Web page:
POPs in general are a class of versatile materials due to their broad light absorption range caused by the tunable positions of both: the valence and conduction band. They offer even more tunable characteristics such as surface area or the incorporation of different functionalities by adding various building blocks or active sites. The surface area is characterized by the Brunner-Emmet-Teller (BET) specific surface area. Besides the surface area, pore sizes as well as chemical structure are variable to tune the CO2 adsorption capability [62,64].
Thornton et al. introduced four general steps for the catalytic process of CO2 reduction with zeolite catalysts [65]. Zeolites are aluminosilicates in which the crystalline 3D structure is built from four-connected tetrahedral frameworks making them microporous minerals [66]. The zeolites’ photocatalytic mechanism can be adapted to POPs: (1) Carbon dioxide diffuses into the active sites of the material, (2) CO2 is adsorbed on the active catalytic sites, (3) carbon dioxide is converted into product species, and (4) the product molecules are desorbed and leave the material [65].

3.2.1. Crystalline Frameworks

COFs offer an extended π-system due to the covalent organic framework and the supplementary crystallinity. The high conjugation degree enhances the transport and separation of photogenerated electrons and holes, which boosts charge separation for enhancing the lifespan of excited states [67].
Noble metals, such as Re or Ru, have shown to be suitable components for photocatalytic CO2 conversion, especially when mixed with organic networks. The groups of Thomas and Han used FeCl3-promoted oxidative coupling polymerization of 5,5′-di(9H-carbazol-9-yl)-2,2′-bipyridine (CM1) or 3,8-di(9H-carbazol-9-yl)-1,10-phenanthroline (CM2) to produce porous polycarbazole networks and included catalytic rhenium(II) centers in their materials (Figure 8). The authors compared two materials: a bipyridine-based (CPOP-30) and a phenanthroline-based (CPOP-31) polycarbazole network. Both materials contained nitrogen-units for anchoring Re(I) active species, so that the polycarbazole networks could be metalated to CPOP-30-Re/CPOP-31-Re via the post-synthetic route by metalation of the polycarbazole. Direct polymerization of carbazole-rhenium monomers resulted in CPOP-30′-Re. All carbazole networks, CPOP-30-Re, CPOP-30’-Re and CPOP-31-Re, formed covalent organic frameworks (COFs) with a regular π-π stacked structure. The metal-loaded polymer networks were used as photocatalysts in organic solvents, with an additional sacrificial agent TEOA or TEA. CPOP-30′-Re lacked in performance as it only had a CO production of 3.2 3 μmol within four hours and 10 mg of catalyst. The pyridine-based COF CPOP-30-Re outperformed the phenanthroline-based CPOP-31-Re framework. The phenanthroline framework had a larger delocalization of charges and less negative reduction potential, weakening the thermodynamic driving forces and thus the performance in CO2 reduction. The authors found out that the frameworks themselves also performed as light-harvesting photosensitizers besides keeping chelating sites. With the pyridine-based framework, CO formation could be achieved with production rates up to 623 μmol g−1 h−1 in less than 10 h with a CO selectivity of almost 98% [68].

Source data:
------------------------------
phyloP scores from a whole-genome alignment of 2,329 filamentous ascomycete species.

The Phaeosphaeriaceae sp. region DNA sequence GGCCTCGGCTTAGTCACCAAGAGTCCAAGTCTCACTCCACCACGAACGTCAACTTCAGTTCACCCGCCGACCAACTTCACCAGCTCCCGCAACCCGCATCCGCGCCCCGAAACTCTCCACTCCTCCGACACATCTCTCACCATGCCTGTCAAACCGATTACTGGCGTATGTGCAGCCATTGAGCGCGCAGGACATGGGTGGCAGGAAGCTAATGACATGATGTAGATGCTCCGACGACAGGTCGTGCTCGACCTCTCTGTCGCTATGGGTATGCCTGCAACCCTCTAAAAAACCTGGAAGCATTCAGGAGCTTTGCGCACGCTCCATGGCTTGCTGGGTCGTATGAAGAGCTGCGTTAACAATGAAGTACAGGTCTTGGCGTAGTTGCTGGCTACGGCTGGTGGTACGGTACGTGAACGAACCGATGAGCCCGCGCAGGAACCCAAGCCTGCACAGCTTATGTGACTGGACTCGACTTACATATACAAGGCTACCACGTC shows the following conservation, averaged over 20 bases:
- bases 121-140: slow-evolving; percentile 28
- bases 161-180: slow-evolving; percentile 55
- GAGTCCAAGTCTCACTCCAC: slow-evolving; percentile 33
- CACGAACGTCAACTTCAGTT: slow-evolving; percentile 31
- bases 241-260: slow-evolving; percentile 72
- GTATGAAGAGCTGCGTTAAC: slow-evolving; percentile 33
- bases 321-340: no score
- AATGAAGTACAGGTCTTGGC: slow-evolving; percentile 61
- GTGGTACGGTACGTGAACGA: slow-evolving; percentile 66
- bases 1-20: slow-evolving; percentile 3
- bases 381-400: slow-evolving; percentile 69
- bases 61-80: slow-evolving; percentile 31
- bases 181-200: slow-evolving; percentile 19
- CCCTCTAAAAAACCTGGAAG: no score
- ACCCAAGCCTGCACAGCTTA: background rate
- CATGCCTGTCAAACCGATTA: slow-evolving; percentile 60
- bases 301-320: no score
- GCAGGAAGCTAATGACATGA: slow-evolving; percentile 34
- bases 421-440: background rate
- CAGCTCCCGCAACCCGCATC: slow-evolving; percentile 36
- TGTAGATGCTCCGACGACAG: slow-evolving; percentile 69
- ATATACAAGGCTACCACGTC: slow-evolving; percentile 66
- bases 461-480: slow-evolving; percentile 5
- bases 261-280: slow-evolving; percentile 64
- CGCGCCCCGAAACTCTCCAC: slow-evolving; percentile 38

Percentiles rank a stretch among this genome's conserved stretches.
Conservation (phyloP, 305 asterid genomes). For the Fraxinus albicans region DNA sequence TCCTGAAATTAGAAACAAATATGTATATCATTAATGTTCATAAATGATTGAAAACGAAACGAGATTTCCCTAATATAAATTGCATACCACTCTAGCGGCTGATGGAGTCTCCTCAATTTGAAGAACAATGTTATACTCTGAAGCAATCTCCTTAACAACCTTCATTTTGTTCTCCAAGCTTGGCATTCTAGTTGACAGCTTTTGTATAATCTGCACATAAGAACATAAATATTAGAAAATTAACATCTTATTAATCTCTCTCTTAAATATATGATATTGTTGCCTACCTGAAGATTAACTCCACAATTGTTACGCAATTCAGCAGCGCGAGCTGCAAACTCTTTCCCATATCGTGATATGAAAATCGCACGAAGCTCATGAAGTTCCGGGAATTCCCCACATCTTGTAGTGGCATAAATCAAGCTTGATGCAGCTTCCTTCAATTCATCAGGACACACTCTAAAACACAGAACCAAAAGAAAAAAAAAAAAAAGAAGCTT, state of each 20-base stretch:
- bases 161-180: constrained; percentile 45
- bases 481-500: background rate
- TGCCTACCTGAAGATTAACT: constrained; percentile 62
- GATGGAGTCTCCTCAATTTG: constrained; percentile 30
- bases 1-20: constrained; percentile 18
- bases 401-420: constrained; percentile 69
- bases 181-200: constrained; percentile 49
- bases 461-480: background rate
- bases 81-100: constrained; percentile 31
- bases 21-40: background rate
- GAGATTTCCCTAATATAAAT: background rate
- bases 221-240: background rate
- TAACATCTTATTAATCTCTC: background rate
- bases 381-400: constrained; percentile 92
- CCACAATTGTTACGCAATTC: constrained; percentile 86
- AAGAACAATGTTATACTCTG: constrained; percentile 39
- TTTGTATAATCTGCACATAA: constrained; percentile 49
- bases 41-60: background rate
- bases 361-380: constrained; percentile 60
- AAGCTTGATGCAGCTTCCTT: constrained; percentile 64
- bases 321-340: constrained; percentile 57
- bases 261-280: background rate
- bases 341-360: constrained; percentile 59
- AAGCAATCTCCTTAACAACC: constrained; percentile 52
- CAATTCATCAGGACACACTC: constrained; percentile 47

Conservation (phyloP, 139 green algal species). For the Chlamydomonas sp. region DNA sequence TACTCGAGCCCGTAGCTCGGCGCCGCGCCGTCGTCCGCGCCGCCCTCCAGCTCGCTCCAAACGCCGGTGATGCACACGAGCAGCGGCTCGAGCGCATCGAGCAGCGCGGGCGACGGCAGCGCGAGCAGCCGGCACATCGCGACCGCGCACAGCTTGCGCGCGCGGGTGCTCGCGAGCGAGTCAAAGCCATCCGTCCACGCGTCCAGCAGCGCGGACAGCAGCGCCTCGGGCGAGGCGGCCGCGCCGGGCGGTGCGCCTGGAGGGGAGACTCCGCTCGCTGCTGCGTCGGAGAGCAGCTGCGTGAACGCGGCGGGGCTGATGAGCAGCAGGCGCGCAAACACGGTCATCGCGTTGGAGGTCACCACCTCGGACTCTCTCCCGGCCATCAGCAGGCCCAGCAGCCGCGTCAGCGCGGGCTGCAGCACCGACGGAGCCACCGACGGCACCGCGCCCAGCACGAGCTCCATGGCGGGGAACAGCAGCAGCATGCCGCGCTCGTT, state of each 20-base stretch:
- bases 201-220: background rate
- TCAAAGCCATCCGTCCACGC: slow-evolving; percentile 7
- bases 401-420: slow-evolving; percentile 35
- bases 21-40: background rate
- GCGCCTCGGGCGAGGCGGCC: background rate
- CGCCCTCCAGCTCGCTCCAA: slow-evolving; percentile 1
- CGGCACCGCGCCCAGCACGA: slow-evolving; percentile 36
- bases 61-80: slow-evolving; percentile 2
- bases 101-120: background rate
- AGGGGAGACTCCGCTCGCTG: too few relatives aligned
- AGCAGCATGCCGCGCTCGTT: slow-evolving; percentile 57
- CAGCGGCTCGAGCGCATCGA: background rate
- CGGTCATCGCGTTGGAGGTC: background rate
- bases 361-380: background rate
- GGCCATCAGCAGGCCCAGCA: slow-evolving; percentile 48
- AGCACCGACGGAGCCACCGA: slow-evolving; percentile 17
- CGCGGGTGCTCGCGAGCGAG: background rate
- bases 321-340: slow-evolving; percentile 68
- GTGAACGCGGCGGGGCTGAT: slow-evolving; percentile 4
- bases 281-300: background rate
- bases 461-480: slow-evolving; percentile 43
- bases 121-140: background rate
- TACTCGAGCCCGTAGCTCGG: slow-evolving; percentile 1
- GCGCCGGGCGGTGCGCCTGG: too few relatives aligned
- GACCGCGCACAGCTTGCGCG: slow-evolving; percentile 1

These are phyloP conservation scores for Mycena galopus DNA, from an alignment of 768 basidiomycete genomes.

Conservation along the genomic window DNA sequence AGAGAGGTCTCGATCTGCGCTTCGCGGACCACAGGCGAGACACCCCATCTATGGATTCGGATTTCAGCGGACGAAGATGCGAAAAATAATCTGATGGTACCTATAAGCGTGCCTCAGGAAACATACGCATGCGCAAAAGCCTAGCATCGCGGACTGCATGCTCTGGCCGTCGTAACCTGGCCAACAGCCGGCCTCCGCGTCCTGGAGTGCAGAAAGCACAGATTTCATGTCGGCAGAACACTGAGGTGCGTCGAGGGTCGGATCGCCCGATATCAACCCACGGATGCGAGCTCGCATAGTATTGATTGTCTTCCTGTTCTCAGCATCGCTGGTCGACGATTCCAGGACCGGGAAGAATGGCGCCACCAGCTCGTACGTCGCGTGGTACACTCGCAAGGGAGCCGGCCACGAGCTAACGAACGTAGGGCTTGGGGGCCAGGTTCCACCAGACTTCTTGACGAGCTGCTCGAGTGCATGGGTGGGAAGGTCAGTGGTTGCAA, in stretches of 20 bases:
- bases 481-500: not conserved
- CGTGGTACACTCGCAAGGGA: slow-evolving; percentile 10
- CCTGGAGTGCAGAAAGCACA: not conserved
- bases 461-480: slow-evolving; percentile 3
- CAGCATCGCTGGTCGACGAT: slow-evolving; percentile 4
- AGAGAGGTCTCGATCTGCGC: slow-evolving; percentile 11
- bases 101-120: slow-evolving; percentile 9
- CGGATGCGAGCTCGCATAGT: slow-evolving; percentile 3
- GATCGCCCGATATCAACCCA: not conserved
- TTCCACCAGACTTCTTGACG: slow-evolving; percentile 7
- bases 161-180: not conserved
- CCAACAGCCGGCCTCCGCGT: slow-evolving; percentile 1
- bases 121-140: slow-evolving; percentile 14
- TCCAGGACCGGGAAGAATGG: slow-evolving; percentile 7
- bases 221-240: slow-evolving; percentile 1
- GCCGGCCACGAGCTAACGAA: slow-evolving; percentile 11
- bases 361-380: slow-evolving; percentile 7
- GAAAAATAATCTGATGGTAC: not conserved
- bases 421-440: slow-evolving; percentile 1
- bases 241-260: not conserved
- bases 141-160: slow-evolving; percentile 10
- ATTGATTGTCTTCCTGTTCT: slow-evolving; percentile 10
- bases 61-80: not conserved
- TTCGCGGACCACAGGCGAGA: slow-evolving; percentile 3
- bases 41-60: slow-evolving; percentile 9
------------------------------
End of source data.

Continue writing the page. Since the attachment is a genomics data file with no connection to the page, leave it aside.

In a similar approach, Chen, Sprick, and Cooper used bipyridine units in an oligomer-linked framework for anchoring Re(I) complexes. The authors utilized Knoevenagel condensation reactions of 1,3,6,8-tetrakis(4-formylphenyl)pyrene (TFPPy) and 5,5′-bis(cyanomethyl)-2,20-bipyridine to obtain a fully π-conjugated backbone and thus an increased conjugation framework. Besides bipyridine for anchoring [Re(CO)5Cl] complexes via post-synthetic modification, the COF comprised cyanovinyl-groups due to the Knoevenagel reaction, which supported CO2 uptake. Transient absorption spectra revealed a long-lived charge separated state by the presence of Re within the COF. Computational calculations including DFT and time-dependent (TD) DFT calculations proved electron transfer upon electronic excitation from the COF backbone to the anchored Re-complexes. Photocatalytic reduction experiments were performed under visible light in acetonitrile, with TEOA as a sacrificial agent. CO production showed a selectivity of 81% and a rate of up to 1040 μmol g−1 h−1. With the addition of a supplementary photosensitizer 4,4′-bis(1,1-dimethylethyl)-2,2′-bipyridine-N1,N1′]bis[3,5-difluoro-2-[5-(trifluoromethyl)-2-pyridinyl-N]phenyl-C]iridium(III)-hexa-fluorophosphate (Ir[dF(CF3)ppy]2(dtbpy))PF6 (dF = difluoro, ppy = 2-phenylpyridine, dtbpy = 4,4′-di-tert-butyl-2,2′-dipyridyl)), embedded in the accessible pores of the COF, the CO production rate was maximized to 1400 μmol g−1 h−1 and a selectivity of 86% was reached by an electron transfer mechanism between the photosensitizer and COF by oxidative quenching. Moreover, colloidal Pt was added via in situ photodeposition. The formation of syngas was enhanced and the H2:CO ratio was influenced from 1:4 to up to 10:1 by adding different amounts of Pt between 0 and 4 wt.%. Higher amounts of Pt caused higher selectivity towards H2 [69].